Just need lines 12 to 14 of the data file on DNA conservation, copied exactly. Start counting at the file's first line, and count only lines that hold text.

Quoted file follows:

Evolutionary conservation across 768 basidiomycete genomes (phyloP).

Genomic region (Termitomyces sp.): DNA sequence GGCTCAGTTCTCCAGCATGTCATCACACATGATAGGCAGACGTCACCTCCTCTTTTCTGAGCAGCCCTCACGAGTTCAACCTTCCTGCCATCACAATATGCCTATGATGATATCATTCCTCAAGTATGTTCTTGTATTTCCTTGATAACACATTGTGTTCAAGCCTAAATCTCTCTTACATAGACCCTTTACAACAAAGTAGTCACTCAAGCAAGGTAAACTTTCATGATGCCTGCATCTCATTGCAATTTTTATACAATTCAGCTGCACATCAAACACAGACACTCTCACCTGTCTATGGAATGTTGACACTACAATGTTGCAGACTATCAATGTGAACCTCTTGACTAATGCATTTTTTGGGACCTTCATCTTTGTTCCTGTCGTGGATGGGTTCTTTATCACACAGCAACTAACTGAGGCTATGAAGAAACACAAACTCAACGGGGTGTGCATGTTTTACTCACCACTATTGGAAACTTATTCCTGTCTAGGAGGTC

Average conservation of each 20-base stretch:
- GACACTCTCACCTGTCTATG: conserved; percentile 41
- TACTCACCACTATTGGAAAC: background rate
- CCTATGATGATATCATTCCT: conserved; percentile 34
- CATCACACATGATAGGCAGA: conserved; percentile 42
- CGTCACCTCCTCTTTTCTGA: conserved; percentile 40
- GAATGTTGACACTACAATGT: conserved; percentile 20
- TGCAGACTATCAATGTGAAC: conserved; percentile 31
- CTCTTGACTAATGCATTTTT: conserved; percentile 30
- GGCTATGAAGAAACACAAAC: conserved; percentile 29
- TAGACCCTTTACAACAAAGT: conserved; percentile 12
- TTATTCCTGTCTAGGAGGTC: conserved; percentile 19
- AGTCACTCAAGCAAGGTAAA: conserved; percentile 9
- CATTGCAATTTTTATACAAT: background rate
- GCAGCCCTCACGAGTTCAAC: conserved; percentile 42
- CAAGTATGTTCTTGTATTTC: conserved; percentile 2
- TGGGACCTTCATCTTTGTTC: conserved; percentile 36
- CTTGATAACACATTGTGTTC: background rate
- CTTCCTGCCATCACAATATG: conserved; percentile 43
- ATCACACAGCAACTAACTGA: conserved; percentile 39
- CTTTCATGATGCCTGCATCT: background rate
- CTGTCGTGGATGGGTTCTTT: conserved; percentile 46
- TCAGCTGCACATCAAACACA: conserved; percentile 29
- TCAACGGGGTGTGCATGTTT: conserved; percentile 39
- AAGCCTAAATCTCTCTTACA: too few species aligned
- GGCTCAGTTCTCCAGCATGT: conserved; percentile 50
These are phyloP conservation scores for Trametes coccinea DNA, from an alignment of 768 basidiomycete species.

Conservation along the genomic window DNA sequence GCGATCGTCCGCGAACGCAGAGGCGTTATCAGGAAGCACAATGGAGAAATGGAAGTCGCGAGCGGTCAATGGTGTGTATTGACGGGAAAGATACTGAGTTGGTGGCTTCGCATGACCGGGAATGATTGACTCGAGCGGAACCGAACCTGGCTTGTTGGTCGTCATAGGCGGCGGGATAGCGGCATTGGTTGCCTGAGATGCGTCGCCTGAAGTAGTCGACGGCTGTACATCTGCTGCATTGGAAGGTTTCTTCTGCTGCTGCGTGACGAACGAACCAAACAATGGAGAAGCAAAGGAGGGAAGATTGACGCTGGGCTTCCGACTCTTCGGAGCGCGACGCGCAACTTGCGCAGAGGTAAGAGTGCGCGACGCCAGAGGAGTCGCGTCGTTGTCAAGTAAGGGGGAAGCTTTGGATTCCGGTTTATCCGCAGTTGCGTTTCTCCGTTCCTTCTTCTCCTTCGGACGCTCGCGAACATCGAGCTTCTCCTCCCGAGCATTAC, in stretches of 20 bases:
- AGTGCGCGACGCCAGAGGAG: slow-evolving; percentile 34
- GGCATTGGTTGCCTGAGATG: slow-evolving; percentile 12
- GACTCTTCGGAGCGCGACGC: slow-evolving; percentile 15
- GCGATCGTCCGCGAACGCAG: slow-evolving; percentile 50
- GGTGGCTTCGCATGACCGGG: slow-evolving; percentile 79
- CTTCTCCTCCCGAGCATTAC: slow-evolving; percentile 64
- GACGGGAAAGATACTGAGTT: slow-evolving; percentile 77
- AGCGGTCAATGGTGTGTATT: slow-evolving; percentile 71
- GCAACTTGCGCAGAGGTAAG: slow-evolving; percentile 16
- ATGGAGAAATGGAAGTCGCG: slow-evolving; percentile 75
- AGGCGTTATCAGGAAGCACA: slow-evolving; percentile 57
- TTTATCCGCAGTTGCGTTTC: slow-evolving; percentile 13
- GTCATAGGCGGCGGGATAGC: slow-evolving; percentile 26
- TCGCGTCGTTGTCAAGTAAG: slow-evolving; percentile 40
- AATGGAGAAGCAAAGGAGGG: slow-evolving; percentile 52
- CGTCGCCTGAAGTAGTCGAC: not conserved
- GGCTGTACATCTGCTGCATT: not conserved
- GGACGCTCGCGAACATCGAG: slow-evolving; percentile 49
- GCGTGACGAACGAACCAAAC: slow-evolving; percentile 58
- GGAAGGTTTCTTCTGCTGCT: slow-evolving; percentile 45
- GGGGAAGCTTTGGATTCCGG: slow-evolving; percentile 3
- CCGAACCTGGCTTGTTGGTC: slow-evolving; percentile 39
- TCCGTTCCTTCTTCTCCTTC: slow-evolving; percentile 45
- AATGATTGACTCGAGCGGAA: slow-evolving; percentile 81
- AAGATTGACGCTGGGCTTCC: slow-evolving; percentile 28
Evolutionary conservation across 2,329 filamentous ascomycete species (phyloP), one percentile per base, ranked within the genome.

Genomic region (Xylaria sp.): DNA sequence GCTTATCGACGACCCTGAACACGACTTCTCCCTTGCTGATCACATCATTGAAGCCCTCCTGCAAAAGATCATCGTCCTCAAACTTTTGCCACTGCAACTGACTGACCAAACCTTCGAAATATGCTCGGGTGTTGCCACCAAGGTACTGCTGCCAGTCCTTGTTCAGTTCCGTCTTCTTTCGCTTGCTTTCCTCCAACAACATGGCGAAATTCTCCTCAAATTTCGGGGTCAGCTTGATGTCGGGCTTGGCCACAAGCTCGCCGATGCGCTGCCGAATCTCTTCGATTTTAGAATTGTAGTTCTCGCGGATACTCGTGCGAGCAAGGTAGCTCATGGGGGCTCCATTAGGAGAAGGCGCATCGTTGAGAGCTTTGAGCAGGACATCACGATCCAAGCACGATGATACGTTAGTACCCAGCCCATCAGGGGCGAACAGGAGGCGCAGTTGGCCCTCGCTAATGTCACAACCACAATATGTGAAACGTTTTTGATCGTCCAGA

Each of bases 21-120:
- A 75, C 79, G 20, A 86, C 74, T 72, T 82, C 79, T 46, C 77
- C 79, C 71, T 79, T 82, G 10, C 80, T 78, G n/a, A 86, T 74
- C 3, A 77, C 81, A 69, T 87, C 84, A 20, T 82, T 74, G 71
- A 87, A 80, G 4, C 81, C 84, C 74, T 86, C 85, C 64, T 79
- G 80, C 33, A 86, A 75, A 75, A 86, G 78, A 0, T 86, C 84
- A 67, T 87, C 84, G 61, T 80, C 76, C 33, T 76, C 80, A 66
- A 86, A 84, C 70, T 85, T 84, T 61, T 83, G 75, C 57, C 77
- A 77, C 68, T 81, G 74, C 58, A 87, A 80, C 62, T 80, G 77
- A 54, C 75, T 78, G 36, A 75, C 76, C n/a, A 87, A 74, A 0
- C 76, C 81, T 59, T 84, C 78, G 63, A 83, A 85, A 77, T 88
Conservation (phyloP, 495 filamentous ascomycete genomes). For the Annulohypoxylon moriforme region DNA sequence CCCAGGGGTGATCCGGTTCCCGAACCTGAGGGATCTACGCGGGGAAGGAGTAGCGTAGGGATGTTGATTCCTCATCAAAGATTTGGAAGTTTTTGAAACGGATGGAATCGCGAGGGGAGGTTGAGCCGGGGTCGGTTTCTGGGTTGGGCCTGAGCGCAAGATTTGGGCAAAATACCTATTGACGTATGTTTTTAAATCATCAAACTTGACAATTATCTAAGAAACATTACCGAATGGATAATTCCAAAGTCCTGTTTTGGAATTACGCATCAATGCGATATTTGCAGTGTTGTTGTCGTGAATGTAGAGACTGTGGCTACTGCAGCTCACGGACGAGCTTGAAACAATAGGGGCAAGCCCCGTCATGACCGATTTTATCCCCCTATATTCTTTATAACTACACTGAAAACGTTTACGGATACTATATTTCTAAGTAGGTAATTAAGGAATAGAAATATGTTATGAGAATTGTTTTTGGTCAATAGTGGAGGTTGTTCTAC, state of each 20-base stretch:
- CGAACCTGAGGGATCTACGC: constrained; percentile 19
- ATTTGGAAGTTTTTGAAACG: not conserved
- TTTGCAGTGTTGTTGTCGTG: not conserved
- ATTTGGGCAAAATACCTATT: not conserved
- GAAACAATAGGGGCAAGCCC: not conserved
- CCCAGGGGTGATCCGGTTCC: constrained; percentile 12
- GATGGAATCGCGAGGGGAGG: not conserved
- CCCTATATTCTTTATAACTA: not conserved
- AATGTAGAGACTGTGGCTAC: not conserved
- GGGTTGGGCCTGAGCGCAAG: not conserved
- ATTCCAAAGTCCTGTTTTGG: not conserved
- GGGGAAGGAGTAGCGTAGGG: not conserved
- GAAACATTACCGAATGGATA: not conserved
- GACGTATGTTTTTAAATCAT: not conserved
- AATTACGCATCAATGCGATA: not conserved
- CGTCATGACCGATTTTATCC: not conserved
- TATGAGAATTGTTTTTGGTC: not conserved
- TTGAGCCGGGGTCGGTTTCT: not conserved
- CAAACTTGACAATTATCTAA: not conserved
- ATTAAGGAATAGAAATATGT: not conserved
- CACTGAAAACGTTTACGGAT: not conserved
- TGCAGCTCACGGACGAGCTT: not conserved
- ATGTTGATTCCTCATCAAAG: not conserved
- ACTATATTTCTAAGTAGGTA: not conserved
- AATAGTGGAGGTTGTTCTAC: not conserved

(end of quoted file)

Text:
- GGCTATGAAGAAACACAAAC: conserved; percentile 29
- TAGACCCTTTACAACAAAGT: conserved; percentile 12
- TTATTCCTGTCTAGGAGGTC: conserved; percentile 19